One mother’s name kept getting mentioned during all of these calls, a woman by the name of Jill Wood, from Brooklyn, NY.

Jill has a son (Jonah) with Sanfilippo type C (Connor’s type) who is the same age as my son. She founded a biotech company several years prior in the hopes of launching a clinical trial and one day solving Sanfilippo. Jill’s story was a revelation. We had a long phone call one Sunday night that lasted more than two hours. Following that call, I began to feel inspired and morally compelled (as a parent) to get in the game and join the fight to save our kids’ lives.

Turning trauma into action

The very next morning—a Monday—I woke up early for work and paced around my bedroom for 15-20 minutes. I stepped into the bathroom, intently stared myself dead in the eyes for a solid minute and told the person staring me back in the mirror, out loud, “F*ck this, we’re going for it,” having no real clue what I even meant by “it” when I said it. I got dressed for work, fastened my tie, hopped in my car, drove to work.…

Yet I decided at the last minute to sail past my work exit and drove straight to Brooklyn instead.

Two hours later, I pulled up into an industrial neighborhood in Brooklyn and reached the building where Jill and her small team at Phoenix Nest were hustling against all odds to bring a clinical trial to life.

Meeting Jill in person felt surreal, the way one might feel upon meeting a sister that you never knew you had. In fact, we in the Sanfilippo community often refer to one another as ‘Sanfilippo siblings’ because of the rare and unique instant bond that we share as parents of uniquely brave and suffering children. What was supposed to be a “quick coffee meeting” to say hello and get acquainted turned into a 48-hour stay in Brooklyn. I ended up camping out the first night on a spare sofa in her office, and the second night at her family’s apartment a few blocks away.

It was there that I met Jonah, whose similarities to my son Connor sent shivers down my spine. It was my first time ever meeting, in the flesh, a real live Sanfilippo child other than my own son. It was like meeting Connor’s twin brother for the first time. I spent most of those two days in Brooklyn learning from Jill, soaking in every piece of advice and direction that she was sharing.

Jill taught me about the disease and stressed, above all else, that there is just not enough money and awareness devoted to it. That’s just the sad, brutal, unfair reality of the rare disease world—especially for an ultra-rare disease like Sanfilippo syndrome. We need all hands on deck to fund a clinical trial and to one day find a cure. And parents are (out of necessity) on the front lines of that fundraising and awareness fight.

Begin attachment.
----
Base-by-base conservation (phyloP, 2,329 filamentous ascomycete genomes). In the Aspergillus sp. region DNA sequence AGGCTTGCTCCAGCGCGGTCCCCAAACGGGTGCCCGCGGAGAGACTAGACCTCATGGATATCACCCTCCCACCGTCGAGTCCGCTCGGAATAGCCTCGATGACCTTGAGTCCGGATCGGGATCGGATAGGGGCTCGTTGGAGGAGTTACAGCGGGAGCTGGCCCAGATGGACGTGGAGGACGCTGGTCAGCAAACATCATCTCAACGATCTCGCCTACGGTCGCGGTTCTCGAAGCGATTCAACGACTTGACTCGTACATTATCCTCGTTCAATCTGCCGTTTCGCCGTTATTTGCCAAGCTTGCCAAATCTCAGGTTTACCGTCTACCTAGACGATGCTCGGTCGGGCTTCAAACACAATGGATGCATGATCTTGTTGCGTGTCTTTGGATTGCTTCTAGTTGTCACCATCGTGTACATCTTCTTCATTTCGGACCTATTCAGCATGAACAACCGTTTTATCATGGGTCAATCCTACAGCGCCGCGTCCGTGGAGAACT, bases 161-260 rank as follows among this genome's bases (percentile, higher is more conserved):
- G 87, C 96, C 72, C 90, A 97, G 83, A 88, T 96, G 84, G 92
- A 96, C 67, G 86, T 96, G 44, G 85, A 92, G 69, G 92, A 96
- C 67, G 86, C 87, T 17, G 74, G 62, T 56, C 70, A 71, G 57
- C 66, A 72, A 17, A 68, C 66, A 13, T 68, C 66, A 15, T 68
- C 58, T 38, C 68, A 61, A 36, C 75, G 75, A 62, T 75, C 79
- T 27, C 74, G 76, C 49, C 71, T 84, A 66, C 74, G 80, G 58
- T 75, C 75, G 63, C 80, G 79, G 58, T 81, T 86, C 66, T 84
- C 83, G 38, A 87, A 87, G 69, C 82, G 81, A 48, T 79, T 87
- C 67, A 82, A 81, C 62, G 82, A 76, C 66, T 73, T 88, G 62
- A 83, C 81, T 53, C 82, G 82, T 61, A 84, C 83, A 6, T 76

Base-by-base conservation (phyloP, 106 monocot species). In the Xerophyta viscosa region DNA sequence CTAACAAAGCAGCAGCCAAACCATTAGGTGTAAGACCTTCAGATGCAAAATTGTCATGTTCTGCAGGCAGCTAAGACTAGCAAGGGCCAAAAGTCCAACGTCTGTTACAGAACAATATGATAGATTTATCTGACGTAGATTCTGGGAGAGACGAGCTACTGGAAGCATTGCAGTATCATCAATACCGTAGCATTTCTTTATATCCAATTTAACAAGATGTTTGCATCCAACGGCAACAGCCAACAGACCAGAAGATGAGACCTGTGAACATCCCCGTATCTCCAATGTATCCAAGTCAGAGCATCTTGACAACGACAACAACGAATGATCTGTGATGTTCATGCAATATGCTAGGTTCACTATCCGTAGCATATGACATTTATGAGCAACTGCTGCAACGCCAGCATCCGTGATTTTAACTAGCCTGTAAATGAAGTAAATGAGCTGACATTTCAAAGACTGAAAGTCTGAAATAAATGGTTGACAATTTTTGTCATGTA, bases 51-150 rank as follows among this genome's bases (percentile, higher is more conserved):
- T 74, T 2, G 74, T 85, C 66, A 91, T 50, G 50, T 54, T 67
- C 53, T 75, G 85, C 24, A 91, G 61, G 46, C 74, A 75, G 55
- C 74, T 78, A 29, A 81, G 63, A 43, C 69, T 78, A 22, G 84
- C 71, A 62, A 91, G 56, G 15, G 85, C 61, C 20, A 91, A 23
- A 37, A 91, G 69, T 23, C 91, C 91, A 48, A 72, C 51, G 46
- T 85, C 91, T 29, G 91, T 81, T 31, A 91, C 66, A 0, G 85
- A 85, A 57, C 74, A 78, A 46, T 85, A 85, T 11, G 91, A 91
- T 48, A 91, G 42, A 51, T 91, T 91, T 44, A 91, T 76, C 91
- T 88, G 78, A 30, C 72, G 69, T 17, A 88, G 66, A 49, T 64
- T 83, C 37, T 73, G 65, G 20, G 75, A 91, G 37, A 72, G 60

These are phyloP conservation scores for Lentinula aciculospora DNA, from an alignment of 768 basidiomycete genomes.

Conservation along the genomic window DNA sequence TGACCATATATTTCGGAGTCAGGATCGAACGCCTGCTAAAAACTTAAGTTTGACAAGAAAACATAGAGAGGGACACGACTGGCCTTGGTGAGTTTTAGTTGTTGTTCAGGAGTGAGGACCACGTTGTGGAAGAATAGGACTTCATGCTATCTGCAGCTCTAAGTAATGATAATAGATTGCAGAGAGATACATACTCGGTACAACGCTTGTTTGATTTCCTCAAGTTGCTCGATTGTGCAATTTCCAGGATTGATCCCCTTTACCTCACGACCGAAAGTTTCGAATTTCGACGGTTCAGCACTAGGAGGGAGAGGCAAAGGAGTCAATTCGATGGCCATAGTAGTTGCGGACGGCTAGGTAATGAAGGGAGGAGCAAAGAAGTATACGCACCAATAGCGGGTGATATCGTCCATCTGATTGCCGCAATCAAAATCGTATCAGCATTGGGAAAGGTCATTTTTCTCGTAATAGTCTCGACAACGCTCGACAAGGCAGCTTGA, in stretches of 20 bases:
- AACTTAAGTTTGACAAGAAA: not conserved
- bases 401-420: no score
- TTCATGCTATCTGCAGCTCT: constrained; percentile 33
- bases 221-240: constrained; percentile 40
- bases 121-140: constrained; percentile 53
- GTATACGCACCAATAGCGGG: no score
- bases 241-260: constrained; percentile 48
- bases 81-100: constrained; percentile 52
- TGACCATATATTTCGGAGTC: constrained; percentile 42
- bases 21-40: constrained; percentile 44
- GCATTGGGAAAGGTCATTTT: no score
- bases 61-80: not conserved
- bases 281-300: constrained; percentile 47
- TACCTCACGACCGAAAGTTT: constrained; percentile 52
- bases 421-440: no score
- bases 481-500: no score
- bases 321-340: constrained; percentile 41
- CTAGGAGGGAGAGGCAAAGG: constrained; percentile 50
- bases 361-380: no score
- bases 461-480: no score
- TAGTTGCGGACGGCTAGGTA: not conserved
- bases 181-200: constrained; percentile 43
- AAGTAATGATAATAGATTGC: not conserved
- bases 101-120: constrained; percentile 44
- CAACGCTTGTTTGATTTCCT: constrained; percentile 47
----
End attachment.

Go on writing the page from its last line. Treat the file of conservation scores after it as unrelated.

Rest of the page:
As I headed out the door of Jill’s office building that Wednesday morning, she exhorted me to connect with the Cure Sanfilippo Foundation (CureSFF) to help launch a fundraising campaign to fund a potentially life-saving clinical trial for children with Sanfilippo Syndrome type C; the long and arduous mission that Phoenix Nest has been on for more than a decade now.

The Cure Sanfilippo Foundation was founded by another pair of heroic Sanfilippo parents, Dr. Cara and Glenn O’Neill in 2013, to raise funds for a clinical trial for their daughter Eliza (type A). Since then, the foundation has played a key role in the fight against the disease—not only funding medical research and clinical trials, but also mentoring and assisting other Sanfilippo families (like mine) and our communities.

These amazing people are ordinary human beings made extraordinary due to raising children with severe special needs and a brutal and degenerative disease. They achieve things far outside of their comfort zones because that’s what people do when their childrens’ lives are on the line. In the Sanfilippo world, many parents are on the front lines in that regard. I wanted to be one of them.

Advocacy leads to ‘Save Connor’ and ultimately to ‘Sanfilippo Project’

I met the co-founders of CureSFF in their home in Columbia, SC, along with their daughter Eliza (9 years old at the time). Shortly thereafter, Marisa and I began having regular and frequent Zoom calls and strategy sessions with Glenn and his team—culminating in the launch of the Save Connor campaign, along with the release of a 3-minute “Save Connor” film in October 2020 that became our main fundraising vehicle.

As I look back now—five years after diagnosis day (“D-Day”) — it is clear that it was the organizations and selfless parents along my journey that helped me greatly to process an unspeakable trauma and turn it into action. And, of course, our community has been amazing, supportive and inspiring beyond my wildest imagination. I’ve had a front row seat to humanity at its very best and most noble. Together we’ve raised more than $1.5 million for the fight so far. A clinical trial for type C is still a ways off (due to funding needs, FDA hurdles…the list goes on), but progress is being made and the world is beginning to learn about this disease.